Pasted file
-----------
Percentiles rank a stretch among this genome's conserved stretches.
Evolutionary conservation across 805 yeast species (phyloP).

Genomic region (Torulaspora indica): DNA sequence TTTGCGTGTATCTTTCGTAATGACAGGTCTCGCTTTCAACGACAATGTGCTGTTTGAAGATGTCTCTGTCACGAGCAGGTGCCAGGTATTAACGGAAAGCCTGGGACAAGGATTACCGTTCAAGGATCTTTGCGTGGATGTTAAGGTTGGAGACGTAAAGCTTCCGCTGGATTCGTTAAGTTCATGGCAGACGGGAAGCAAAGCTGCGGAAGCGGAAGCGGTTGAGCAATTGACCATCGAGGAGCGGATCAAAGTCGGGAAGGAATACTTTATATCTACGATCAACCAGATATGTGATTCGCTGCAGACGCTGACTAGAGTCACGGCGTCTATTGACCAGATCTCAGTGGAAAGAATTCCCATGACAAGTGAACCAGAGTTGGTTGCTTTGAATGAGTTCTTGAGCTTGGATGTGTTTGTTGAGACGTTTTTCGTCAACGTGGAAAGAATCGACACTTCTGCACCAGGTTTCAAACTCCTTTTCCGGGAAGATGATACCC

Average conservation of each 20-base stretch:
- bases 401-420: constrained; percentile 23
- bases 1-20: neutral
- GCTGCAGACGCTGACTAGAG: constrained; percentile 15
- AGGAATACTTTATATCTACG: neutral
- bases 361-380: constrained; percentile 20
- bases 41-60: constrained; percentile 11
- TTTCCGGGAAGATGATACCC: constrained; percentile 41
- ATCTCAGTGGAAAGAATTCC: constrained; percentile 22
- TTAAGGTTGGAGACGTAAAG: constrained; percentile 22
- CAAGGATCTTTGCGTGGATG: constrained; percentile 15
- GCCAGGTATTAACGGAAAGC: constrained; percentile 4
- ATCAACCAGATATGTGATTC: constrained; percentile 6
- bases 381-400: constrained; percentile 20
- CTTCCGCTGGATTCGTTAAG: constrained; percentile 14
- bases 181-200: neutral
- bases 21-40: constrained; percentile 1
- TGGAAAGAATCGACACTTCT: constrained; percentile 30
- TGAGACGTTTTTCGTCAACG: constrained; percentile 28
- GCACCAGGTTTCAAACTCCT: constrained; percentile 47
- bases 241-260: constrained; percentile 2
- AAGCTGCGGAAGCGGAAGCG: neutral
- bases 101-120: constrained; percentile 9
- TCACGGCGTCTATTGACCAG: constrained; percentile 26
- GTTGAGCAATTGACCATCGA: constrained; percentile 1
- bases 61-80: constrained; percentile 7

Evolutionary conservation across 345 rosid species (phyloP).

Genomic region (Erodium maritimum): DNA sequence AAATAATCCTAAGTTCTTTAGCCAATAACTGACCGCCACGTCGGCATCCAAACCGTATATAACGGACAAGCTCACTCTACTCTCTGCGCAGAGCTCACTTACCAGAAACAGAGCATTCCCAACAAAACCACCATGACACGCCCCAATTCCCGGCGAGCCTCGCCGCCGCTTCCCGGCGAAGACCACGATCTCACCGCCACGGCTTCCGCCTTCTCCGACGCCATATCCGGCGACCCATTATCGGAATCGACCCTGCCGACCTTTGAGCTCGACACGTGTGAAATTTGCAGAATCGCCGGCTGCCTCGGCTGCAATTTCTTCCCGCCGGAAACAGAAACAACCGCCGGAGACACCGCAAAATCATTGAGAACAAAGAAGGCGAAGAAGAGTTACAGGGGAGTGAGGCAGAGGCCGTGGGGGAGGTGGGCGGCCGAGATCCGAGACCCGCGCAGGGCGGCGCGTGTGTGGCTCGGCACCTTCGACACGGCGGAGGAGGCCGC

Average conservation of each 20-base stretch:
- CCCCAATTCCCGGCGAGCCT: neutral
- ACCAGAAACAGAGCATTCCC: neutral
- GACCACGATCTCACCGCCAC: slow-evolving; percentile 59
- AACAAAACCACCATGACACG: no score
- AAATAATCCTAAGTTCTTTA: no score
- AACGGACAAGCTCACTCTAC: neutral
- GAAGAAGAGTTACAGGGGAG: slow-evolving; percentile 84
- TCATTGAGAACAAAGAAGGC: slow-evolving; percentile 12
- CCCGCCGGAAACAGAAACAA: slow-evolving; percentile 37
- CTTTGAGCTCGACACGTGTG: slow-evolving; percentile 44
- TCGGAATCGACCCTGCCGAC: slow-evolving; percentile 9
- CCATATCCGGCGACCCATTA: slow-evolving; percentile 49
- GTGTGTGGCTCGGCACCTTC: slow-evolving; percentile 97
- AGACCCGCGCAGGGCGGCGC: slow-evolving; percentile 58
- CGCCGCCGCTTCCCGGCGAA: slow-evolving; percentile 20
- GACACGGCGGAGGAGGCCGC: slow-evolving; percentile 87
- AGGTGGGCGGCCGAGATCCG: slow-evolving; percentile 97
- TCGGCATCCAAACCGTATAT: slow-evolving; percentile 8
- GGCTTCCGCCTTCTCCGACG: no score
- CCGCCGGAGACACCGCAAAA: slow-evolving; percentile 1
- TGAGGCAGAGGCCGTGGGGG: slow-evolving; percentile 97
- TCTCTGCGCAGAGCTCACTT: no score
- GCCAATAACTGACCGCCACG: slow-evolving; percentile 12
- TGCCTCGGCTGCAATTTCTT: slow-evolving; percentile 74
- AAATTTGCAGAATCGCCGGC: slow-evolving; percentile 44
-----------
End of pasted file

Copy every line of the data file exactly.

Percentiles rank a stretch among this genome's conserved stretches.
Evolutionary conservation across 805 yeast species (phyloP).

Genomic region (Torulaspora indica): DNA sequence TTTGCGTGTATCTTTCGTAATGACAGGTCTCGCTTTCAACGACAATGTGCTGTTTGAAGATGTCTCTGTCACGAGCAGGTGCCAGGTATTAACGGAAAGCCTGGGACAAGGATTACCGTTCAAGGATCTTTGCGTGGATGTTAAGGTTGGAGACGTAAAGCTTCCGCTGGATTCGTTAAGTTCATGGCAGACGGGAAGCAAAGCTGCGGAAGCGGAAGCGGTTGAGCAATTGACCATCGAGGAGCGGATCAAAGTCGGGAAGGAATACTTTATATCTACGATCAACCAGATATGTGATTCGCTGCAGACGCTGACTAGAGTCACGGCGTCTATTGACCAGATCTCAGTGGAAAGAATTCCCATGACAAGTGAACCAGAGTTGGTTGCTTTGAATGAGTTCTTGAGCTTGGATGTGTTTGTTGAGACGTTTTTCGTCAACGTGGAAAGAATCGACACTTCTGCACCAGGTTTCAAACTCCTTTTCCGGGAAGATGATACCC

Average conservation of each 20-base stretch:
- bases 401-420: constrained; percentile 23
- bases 1-20: neutral
- GCTGCAGACGCTGACTAGAG: constrained; percentile 15
- AGGAATACTTTATATCTACG: neutral
- bases 361-380: constrained; percentile 20
- bases 41-60: constrained; percentile 11
- TTTCCGGGAAGATGATACCC: constrained; percentile 41
- ATCTCAGTGGAAAGAATTCC: constrained; percentile 22
- TTAAGGTTGGAGACGTAAAG: constrained; percentile 22
- CAAGGATCTTTGCGTGGATG: constrained; percentile 15
- GCCAGGTATTAACGGAAAGC: constrained; percentile 4
- ATCAACCAGATATGTGATTC: constrained; percentile 6
- bases 381-400: constrained; percentile 20
- CTTCCGCTGGATTCGTTAAG: constrained; percentile 14
- bases 181-200: neutral
- bases 21-40: constrained; percentile 1
- TGGAAAGAATCGACACTTCT: constrained; percentile 30
- TGAGACGTTTTTCGTCAACG: constrained; percentile 28
- GCACCAGGTTTCAAACTCCT: constrained; percentile 47
- bases 241-260: constrained; percentile 2
- AAGCTGCGGAAGCGGAAGCG: neutral
- bases 101-120: constrained; percentile 9
- TCACGGCGTCTATTGACCAG: constrained; percentile 26
- GTTGAGCAATTGACCATCGA: constrained; percentile 1
- bases 61-80: constrained; percentile 7

Evolutionary conservation across 345 rosid species (phyloP).

Genomic region (Erodium maritimum): DNA sequence AAATAATCCTAAGTTCTTTAGCCAATAACTGACCGCCACGTCGGCATCCAAACCGTATATAACGGACAAGCTCACTCTACTCTCTGCGCAGAGCTCACTTACCAGAAACAGAGCATTCCCAACAAAACCACCATGACACGCCCCAATTCCCGGCGAGCCTCGCCGCCGCTTCCCGGCGAAGACCACGATCTCACCGCCACGGCTTCCGCCTTCTCCGACGCCATATCCGGCGACCCATTATCGGAATCGACCCTGCCGACCTTTGAGCTCGACACGTGTGAAATTTGCAGAATCGCCGGCTGCCTCGGCTGCAATTTCTTCCCGCCGGAAACAGAAACAACCGCCGGAGACACCGCAAAATCATTGAGAACAAAGAAGGCGAAGAAGAGTTACAGGGGAGTGAGGCAGAGGCCGTGGGGGAGGTGGGCGGCCGAGATCCGAGACCCGCGCAGGGCGGCGCGTGTGTGGCTCGGCACCTTCGACACGGCGGAGGAGGCCGC

Average conservation of each 20-base stretch:
- CCCCAATTCCCGGCGAGCCT: neutral
- ACCAGAAACAGAGCATTCCC: neutral
- GACCACGATCTCACCGCCAC: slow-evolving; percentile 59
- AACAAAACCACCATGACACG: no score
- AAATAATCCTAAGTTCTTTA: no score
- AACGGACAAGCTCACTCTAC: neutral
- GAAGAAGAGTTACAGGGGAG: slow-evolving; percentile 84
- TCATTGAGAACAAAGAAGGC: slow-evolving; percentile 12
- CCCGCCGGAAACAGAAACAA: slow-evolving; percentile 37
- CTTTGAGCTCGACACGTGTG: slow-evolving; percentile 44
- TCGGAATCGACCCTGCCGAC: slow-evolving; percentile 9
- CCATATCCGGCGACCCATTA: slow-evolving; percentile 49
- GTGTGTGGCTCGGCACCTTC: slow-evolving; percentile 97
- AGACCCGCGCAGGGCGGCGC: slow-evolving; percentile 58
- CGCCGCCGCTTCCCGGCGAA: slow-evolving; percentile 20
- GACACGGCGGAGGAGGCCGC: slow-evolving; percentile 87
- AGGTGGGCGGCCGAGATCCG: slow-evolving; percentile 97
- TCGGCATCCAAACCGTATAT: slow-evolving; percentile 8
- GGCTTCCGCCTTCTCCGACG: no score
- CCGCCGGAGACACCGCAAAA: slow-evolving; percentile 1
- TGAGGCAGAGGCCGTGGGGG: slow-evolving; percentile 97
- TCTCTGCGCAGAGCTCACTT: no score
- GCCAATAACTGACCGCCACG: slow-evolving; percentile 12
- TGCCTCGGCTGCAATTTCTT: slow-evolving; percentile 74
- AAATTTGCAGAATCGCCGGC: slow-evolving; percentile 44